On the Bentley engines in the design of the pistons were first used aluminum alloys. Prior to this, all engines had cast-iron cylinders.

Bentley BR1 rotary engine.

Bentley BR2 rotary engine.

Sopwith 7F.1 Snipe Fighter with Bentley BR.2 Engine

Now let us remember about other features of the rotary engine, which, so to speak, do not add benefits to it :-) (most often just the opposite).

A little about management. A modern (stationary, of course :-)) piston engine, whether it is inline or star-shaped, is relatively easy to control. The carburetor (or injector) forms the desired composition of the fuel-air mixture and with the help of the throttle the pilot can regulate its flow to the cylinders and, thus, change the engine speed. To do this, in essence, there is a handle (or pedal, as you wish :-)) gas.

With a rotary engine, things are not so simple :-). Despite the difference in design, most of the rotary engines had a controlled intake valve on the cylinders, through which the fuel-air mixture entered. But the rotation of the cylinders did not allow the use of a conventional carburetor, which would support the optimal air-fuel ratio behind the throttle valve. The composition of the mixture entering the cylinders had to be adjusted to achieve the optimum ratio and stable engine performance.

For this, there was usually an additional air valve (“bloctube”). The pilot set the throttle lever to the desired position (often opening the throttle completely) and then using the air supply adjustment lever, he achieved stable engine operation at maximum speed, producing the so-called fine adjustment. At such speeds, and usually passed the flight.

Due to the large inertia of the engine (the mass of the cylinders is nevertheless rather big :-)), such adjustment was often done using the “spear method”, that is, it was possible to determine the desired amount of adjustment only in practice, and this practice was necessary for confident control. Everything depended on the engine design and pilot experience.

The entire flight took place at the maximum engine speed, and if for any reason it was necessary to reduce it, for example, to land, the control actions should be in the opposite direction. That is, the pilot had to close the throttle and then regulate the air supply to the engine again.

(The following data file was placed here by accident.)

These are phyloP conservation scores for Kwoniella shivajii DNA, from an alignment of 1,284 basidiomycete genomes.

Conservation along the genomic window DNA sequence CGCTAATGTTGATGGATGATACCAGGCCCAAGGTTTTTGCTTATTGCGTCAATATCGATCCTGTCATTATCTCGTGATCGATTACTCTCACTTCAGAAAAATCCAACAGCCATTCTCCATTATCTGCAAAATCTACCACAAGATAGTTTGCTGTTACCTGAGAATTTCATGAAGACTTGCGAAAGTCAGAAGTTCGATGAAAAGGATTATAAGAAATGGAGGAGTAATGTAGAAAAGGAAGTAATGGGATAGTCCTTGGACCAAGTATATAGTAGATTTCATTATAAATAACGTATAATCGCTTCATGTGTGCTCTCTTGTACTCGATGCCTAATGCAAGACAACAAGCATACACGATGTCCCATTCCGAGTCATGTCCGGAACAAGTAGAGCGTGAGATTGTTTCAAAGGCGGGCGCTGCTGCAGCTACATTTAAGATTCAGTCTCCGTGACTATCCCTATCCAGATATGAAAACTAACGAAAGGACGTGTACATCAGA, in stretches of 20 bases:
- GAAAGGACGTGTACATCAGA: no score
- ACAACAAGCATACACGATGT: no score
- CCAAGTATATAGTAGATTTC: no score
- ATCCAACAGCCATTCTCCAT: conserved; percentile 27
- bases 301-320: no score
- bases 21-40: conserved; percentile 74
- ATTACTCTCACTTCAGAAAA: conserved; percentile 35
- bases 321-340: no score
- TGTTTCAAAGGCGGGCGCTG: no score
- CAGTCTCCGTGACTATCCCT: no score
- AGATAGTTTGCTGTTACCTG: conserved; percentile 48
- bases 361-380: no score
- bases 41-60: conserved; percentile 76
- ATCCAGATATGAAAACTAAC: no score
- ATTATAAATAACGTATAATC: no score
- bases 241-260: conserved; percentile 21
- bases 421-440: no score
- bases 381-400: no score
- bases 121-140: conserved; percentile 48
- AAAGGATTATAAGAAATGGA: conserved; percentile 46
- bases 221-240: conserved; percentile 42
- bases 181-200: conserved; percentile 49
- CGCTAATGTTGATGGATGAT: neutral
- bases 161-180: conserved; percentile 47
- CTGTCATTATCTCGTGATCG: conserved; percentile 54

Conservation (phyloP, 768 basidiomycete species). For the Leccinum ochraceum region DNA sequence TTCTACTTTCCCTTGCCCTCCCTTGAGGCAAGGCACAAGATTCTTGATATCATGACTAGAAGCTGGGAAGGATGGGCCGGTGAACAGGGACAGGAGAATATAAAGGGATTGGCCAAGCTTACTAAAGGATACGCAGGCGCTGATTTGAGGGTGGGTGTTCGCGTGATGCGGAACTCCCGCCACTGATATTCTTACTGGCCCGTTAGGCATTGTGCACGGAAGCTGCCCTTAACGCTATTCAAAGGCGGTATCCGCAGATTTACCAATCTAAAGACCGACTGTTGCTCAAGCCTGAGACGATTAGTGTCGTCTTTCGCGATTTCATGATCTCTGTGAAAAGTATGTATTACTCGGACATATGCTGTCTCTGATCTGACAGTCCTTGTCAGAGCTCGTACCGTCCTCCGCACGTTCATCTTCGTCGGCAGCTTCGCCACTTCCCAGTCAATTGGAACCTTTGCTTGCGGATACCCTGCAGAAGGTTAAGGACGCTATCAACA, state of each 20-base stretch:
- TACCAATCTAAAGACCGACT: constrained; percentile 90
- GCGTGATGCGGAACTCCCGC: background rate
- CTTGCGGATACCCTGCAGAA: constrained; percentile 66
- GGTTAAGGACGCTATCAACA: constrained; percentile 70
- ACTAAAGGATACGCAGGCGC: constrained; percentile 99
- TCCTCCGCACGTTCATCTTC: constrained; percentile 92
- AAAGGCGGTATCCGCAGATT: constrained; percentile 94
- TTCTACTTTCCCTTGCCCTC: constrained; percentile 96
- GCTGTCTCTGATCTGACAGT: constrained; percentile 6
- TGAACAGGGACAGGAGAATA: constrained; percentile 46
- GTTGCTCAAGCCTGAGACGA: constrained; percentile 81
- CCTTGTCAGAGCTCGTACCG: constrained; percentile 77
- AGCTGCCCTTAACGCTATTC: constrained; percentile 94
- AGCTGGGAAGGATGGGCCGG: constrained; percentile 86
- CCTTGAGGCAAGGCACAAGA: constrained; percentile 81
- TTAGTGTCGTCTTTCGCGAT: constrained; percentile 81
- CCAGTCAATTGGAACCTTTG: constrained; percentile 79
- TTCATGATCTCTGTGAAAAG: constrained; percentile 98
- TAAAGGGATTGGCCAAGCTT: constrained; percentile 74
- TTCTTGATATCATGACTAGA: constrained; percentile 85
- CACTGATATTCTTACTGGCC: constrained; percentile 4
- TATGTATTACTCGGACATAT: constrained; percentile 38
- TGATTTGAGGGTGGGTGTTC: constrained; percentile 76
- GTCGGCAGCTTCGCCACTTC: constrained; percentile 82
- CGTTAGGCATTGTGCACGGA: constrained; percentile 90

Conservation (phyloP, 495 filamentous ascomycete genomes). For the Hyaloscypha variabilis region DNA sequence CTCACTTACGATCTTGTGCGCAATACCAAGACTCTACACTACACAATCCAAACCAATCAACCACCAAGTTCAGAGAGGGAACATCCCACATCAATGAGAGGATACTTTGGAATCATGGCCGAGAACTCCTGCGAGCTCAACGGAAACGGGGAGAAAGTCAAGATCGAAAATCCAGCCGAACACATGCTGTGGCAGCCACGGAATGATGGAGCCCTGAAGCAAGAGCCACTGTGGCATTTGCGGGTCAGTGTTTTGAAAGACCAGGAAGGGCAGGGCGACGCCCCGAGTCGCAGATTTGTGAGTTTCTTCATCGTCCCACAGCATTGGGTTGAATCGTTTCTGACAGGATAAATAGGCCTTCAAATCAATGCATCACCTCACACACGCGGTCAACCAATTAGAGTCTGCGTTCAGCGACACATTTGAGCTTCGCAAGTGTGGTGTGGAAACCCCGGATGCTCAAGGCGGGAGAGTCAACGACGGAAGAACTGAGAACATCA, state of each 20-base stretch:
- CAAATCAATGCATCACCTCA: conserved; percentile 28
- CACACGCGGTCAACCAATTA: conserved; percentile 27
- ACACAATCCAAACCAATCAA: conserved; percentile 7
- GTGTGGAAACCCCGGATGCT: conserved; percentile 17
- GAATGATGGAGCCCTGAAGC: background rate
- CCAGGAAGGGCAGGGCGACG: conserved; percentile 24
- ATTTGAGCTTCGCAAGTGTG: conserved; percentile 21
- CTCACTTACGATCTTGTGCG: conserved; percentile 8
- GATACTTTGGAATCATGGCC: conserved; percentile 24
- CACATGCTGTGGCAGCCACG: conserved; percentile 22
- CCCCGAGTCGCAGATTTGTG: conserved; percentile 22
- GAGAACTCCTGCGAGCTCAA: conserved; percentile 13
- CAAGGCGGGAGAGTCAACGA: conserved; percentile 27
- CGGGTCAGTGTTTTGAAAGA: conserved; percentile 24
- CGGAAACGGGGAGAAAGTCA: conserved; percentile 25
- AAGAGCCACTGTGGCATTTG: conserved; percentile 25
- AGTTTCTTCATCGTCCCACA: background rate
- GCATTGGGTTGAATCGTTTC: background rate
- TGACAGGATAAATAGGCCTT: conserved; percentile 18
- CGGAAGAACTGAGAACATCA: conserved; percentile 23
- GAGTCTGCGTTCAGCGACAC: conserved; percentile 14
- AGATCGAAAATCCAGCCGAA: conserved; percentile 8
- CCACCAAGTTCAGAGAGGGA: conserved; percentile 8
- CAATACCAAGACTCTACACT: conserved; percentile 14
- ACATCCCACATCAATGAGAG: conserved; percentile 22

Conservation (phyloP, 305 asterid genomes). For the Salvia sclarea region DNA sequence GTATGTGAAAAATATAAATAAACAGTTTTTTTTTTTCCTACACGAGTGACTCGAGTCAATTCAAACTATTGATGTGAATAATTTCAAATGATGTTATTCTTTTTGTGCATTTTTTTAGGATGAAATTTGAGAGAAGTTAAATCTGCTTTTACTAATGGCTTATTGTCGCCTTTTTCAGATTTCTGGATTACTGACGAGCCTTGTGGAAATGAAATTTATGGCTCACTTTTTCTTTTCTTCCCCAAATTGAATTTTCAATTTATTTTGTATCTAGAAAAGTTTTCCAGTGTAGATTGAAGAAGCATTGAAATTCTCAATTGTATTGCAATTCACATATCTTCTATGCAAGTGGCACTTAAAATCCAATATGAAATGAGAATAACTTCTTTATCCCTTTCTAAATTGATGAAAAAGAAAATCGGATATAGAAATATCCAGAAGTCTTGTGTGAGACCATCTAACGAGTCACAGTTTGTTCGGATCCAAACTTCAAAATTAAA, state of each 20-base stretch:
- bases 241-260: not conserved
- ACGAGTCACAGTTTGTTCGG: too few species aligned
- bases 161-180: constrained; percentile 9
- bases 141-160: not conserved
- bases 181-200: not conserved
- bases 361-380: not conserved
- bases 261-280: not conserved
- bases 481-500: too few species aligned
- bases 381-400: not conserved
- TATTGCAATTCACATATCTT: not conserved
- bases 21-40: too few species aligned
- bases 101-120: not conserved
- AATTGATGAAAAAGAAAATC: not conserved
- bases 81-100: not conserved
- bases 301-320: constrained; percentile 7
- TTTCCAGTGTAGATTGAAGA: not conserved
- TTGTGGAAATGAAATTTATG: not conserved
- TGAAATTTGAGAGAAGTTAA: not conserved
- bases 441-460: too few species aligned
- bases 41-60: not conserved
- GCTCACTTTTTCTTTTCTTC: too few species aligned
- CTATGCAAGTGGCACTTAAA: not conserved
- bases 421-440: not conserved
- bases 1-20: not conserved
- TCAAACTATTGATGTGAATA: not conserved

But such a “control” was, as you understand, rather cumbersome and time consuming, which is not always in flight, especially during landing. Therefore, the ignition shutdown method was used more often. Most often this was done through a special device that allows you to turn off the ignition completely or in separate cylinders. That is, the cylinders without ignition stopped working and the engine as a whole was losing power, which was what the pilot needed.

This method of management was widely used in practice, but it dragged along a lot of problems. Fuel, together, by the way, with oil, despite the ignition off, continued to flow into the engine and, unburntly, safely left it and then accumulated under the hood. Since the engine is very hot, there is a danger of a serious fire. The then "light bookshelves" burned very easily and quickly :-).

An example of a protective engine hood (engine oil protection Gnome 7 Lambda) on a Sopwith Tabloid aircraft.

Therefore, engine hoods had a cut-out at about one third of the perimeter, or at worst serious drainage taps, so that all this filth could be removed by the oncoming flow. Most often, of course, she smeared on the fuselage.

In addition, candles in non-operating cylinders could be flooded and oily and restarting was therefore not guaranteed.

By 1918, the French engine company Société Clerget-Blin et Cie (Clerget 9B rotary engines), based on the apparent danger of using a power reduction method by turning off the ignition, the following control method was recommended in the engine manual.

If it is necessary to reduce the engine's power, the pilot shuts off the fuel supply by closing the throttle (with the throttle). In this case, the ignition does not turn off, and the candles continue to “spark” (protecting themselves from oiling). The screw rotates as a result of the autorotation effect, and if it is necessary to start the fuel valve, it simply opens into the same position as before closing. The engine starts ...

However, according to pilots, who fly today on reconstructed or replicas of aircraft of that time, the most convenient mode of reducing power is still turning off the ignition, despite all the “dirt” that rotary engines eject :-).

Airplanes with such engines in general did not differ in high purity. I already said about the fuel in the disconnected cylinders, but there was also oil. The fact is that due to the rotating cylinder block, the possibility of pumping fuel from the crankcase was very problematic, so it was impossible to organize a full-fledged lubrication system.

Scheme of fuel and oil supply rotary engine Gnome 7 Omega.